New NWS meteorologist meets with House members

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THE new National Weather Service warning coordination meteorologist on Guam, Landon Aydlett, met with members of the CNMI House of Representatives on Monday afternoon to discuss weather and disaster preparedness throughout the Micronesian region.

Aydlett took over this role after his predecessor, Charles “Chip” Guard, retired in December. “I have huge shoes to fill,” Aydlett said, “but I like to say that I am bringing my own shoes.”

Aydlett told House members that his role covers weather and disaster preparedness throughout the entire Micronesian region, including the CNMI and Guam. “It is my goal moving forward that we have more of a visible presence here in the CNMI,” he added.

Aydlett said he aims to make more trips to the CNMI this year to do more community outreach, mainly with core partners and local schools, because “that is where education is key.”

He paid a visit to Mount Carmel School earlier that morning to speak with its educators and students.

“We get to visit schools across Guam every month because we are right there on Guam. We have schools, classes, and university students come to our facility for tours on our operations, and also receive a lecture on regional weather preparedness. This is something I would like to do more often in the CNMI when we travel up here,” Aydlett said.

He added that he would like the NWS to be present not just in person, but through communications.

Aydlett said he is the regional program lead on an agency-wide outreach initiative, in which email notifications are sent from their Guam office to government agencies, businesses, organizations, civic groups, and schools in the region. This allows direct contact between the NWS and the public, not just to discuss weather and disaster preparedness, but to also learn more about meteorology, science, and technology.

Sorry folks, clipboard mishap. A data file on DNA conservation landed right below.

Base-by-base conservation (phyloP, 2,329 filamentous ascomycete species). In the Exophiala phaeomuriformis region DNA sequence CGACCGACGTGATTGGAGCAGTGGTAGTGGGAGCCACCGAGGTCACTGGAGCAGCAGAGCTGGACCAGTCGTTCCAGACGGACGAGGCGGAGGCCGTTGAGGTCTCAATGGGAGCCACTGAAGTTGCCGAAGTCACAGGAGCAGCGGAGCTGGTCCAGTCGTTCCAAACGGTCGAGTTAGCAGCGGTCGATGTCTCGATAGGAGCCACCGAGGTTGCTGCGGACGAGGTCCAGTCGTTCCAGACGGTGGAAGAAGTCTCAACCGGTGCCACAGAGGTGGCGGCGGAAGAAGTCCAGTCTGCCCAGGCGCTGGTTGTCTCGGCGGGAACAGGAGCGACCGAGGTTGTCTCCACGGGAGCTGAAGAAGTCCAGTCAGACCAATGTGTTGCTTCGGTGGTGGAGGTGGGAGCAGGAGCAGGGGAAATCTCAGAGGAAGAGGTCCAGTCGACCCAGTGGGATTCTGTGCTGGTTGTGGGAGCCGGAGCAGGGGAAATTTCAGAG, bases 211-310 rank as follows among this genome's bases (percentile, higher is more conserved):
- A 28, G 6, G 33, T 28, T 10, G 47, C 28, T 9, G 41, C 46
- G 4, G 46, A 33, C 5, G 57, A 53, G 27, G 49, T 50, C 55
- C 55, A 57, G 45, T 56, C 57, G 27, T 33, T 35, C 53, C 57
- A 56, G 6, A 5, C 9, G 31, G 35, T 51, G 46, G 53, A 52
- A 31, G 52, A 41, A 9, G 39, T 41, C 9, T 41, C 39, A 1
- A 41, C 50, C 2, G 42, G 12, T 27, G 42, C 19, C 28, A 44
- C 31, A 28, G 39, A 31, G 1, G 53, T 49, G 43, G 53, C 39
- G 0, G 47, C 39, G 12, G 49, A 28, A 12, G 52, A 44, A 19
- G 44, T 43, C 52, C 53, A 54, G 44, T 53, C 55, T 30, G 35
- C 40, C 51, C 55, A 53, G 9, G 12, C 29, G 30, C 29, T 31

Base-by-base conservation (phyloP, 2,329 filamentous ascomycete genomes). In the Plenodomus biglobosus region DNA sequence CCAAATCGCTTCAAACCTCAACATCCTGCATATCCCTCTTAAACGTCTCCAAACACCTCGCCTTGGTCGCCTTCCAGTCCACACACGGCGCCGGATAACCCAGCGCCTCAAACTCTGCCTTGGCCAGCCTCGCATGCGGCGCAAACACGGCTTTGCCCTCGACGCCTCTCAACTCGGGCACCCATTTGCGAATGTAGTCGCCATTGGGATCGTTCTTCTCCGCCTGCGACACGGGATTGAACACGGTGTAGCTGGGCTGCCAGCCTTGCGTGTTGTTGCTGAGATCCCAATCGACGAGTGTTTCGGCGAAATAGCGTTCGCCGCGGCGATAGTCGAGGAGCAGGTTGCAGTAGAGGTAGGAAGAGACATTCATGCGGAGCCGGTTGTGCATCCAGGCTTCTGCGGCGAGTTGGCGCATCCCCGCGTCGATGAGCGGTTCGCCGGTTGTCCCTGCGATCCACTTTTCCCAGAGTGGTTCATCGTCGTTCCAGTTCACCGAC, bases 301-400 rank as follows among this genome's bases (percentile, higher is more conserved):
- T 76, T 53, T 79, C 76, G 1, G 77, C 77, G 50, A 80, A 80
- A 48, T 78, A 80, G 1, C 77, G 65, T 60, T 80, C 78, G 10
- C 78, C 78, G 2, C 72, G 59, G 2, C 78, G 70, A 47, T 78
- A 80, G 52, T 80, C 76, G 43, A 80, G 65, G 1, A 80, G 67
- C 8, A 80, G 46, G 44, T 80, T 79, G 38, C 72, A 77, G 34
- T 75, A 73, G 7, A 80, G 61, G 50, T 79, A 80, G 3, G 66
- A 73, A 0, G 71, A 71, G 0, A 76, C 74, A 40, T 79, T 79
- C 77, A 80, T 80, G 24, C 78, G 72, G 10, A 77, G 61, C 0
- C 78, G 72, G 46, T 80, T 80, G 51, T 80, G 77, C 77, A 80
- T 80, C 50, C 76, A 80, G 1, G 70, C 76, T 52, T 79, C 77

CNMI House members asked Aydlett questions regarding his new role; the responsibilities of the NWS compared to those of the Department of Homeland Security; and how the CNMI can better prepare itself for tumultuous weather and other natural disasters.

“We do not want [people] to be reactive; we want them to be proactive,” said Aydlett.

When asked if there were any immediate concerns that the CNMI should be made aware of, Aydlett stated that there are none. He added that climate-wise, “we are looking at an average tropical cyclone season coming up this year.”

He said: “We are at what we call an El Niño neutral situation, and that is fairly good news. It is a lot better than an El Niño. We expect these conditions to continue through the spring and possibly all the way through summer, but we will be assessing the study and the research on that aspect in the coming months.”

What does that mean for us now? “Windy and dry,” Aydlett stated. The main threats to the region this year will be water hazards, hazardous surf, hazardous seas, and strong rip currents, he said. “The windy/dry conditions will prevail at least through May or June.”

Aydlett noted that these conditions involve wildfire threats. He informed the lawmakers that all wildfires in the region are man-made.

“Whether it is somebody flicking a cigarette butt out the car window when they are driving, or somebody burning debris in the yard and ash and embers flying away into the dry pocket. Only you can prevent forest fires.”